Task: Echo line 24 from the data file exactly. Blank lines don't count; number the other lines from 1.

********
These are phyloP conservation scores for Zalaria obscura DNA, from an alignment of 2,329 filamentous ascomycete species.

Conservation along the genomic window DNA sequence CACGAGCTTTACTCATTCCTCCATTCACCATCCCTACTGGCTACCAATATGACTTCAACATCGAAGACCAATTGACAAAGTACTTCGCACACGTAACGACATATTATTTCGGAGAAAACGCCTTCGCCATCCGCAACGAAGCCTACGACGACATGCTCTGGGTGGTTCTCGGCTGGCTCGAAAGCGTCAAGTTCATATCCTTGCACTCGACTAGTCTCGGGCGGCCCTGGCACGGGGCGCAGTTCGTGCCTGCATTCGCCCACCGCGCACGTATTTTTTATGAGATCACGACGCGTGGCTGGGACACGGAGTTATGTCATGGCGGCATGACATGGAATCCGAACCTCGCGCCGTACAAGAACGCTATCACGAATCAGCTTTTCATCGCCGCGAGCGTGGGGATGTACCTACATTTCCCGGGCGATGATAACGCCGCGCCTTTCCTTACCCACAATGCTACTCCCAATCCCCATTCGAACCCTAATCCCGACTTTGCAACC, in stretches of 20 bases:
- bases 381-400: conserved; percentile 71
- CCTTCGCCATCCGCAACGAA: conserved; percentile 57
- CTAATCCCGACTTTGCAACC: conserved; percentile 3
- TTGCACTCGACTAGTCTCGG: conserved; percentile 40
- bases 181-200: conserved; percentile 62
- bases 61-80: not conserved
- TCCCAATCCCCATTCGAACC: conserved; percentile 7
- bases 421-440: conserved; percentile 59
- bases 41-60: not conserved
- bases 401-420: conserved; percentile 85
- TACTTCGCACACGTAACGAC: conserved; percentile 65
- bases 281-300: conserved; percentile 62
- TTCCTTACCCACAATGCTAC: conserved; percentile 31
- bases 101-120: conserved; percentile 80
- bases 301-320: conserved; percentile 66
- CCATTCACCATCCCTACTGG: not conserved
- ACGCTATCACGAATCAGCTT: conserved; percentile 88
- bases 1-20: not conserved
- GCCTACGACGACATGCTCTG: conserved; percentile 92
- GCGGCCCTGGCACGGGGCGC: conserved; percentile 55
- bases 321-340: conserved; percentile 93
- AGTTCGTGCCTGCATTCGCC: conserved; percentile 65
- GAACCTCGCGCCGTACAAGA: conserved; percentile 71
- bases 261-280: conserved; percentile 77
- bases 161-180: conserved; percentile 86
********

- AGTTCGTGCCTGCATTCGCC: conserved; percentile 65